DPS URGES TEXANS TO STAY VIGILANT, REPORT SUSPICIOUS ACTIVITY

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In light of the attack in Las Vegas over the weekend and as part of national Crime Prevention Month (October), the Texas Department of Public Safety (DPS) is calling on all Texans to remain vigilant regarding potential crime and terrorist activity in their communities, and to report suspicious behaviors to local authorities or the department’s iWATCH website at www.iwatchtx.org.
“In the wake of the cowardly attack in Las Vegas, we continue to keep everyone impacted by this tragedy in our thoughts and prayers,” said DPS Director Steven McCraw. “We also want to remind the public of the potentially crucial role they play in helping law enforcement combat groups and lone-wolf actors intent on harming others. No matter where you are – alone or in a large group – always stay alert, and report any illegal or suspicious activity you witness to iWATCH or to your local authorities.”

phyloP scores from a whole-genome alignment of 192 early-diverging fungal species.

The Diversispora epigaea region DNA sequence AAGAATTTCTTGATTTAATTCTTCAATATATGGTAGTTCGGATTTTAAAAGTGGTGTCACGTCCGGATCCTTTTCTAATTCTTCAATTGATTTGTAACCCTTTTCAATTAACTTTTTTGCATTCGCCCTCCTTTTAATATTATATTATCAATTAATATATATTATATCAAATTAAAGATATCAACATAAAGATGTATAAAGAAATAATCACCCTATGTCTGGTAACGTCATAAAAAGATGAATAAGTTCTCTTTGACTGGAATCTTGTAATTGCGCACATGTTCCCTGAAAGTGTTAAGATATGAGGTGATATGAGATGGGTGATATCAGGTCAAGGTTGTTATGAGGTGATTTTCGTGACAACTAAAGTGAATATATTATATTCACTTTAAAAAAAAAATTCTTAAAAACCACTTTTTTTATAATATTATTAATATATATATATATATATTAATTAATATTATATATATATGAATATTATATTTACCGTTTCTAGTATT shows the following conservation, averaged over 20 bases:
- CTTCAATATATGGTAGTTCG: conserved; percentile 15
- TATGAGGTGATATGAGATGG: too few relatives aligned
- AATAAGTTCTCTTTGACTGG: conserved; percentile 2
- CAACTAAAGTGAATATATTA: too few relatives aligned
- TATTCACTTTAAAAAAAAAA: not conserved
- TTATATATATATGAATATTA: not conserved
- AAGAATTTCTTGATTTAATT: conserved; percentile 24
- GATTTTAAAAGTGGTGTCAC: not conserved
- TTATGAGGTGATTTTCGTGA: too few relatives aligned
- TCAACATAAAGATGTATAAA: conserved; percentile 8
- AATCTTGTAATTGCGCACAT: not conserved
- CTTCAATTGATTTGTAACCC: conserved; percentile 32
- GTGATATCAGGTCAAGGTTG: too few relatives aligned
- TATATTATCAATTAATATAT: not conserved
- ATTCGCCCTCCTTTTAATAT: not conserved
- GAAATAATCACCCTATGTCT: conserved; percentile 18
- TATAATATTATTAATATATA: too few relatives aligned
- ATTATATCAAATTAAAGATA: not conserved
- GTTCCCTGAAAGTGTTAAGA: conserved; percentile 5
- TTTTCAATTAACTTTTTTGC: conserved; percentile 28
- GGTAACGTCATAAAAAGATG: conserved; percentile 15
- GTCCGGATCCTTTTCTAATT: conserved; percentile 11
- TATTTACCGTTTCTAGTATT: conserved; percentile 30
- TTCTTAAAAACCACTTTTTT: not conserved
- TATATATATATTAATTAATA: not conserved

The iWATCH program was created as a partnership between communities and law enforcement, and utilizes citizen-sourced tips related to criminal activity. Concerned citizens who observe suspicious activity can visit the iWATCH website – www.iwatchtx.org – to fill out a report. A report usually takes fewer than five minutes to complete, and once submitted, each report is reviewed by law enforcement analysts. To make an anonymous report, individuals can contact DPS at 1-844-643-2251. (iWATCH is not designed to report emergencies. If a situation requires an emergency response, call 911.)
Preparations for terrorist attacks may often be seen but rarely reported. When in doubt, speak up.
Here are some examples of behaviors and activities to report: Strangers asking questions about building security features and procedures. Briefcase, suitcase, backpack or package is left behind. Cars or trucks are left in no-parking zones at important buildings. Chemical smells or fumes that are unusual for the location. People requesting sensitive information, such as blueprints, security plans or VIP travel schedules, without a need to know. Purchasing supplies that could be used to make bombs or weapons, or purchasing uniforms without having the proper credentials. Taking photographs or videos of security features, such as cameras or checkpoints.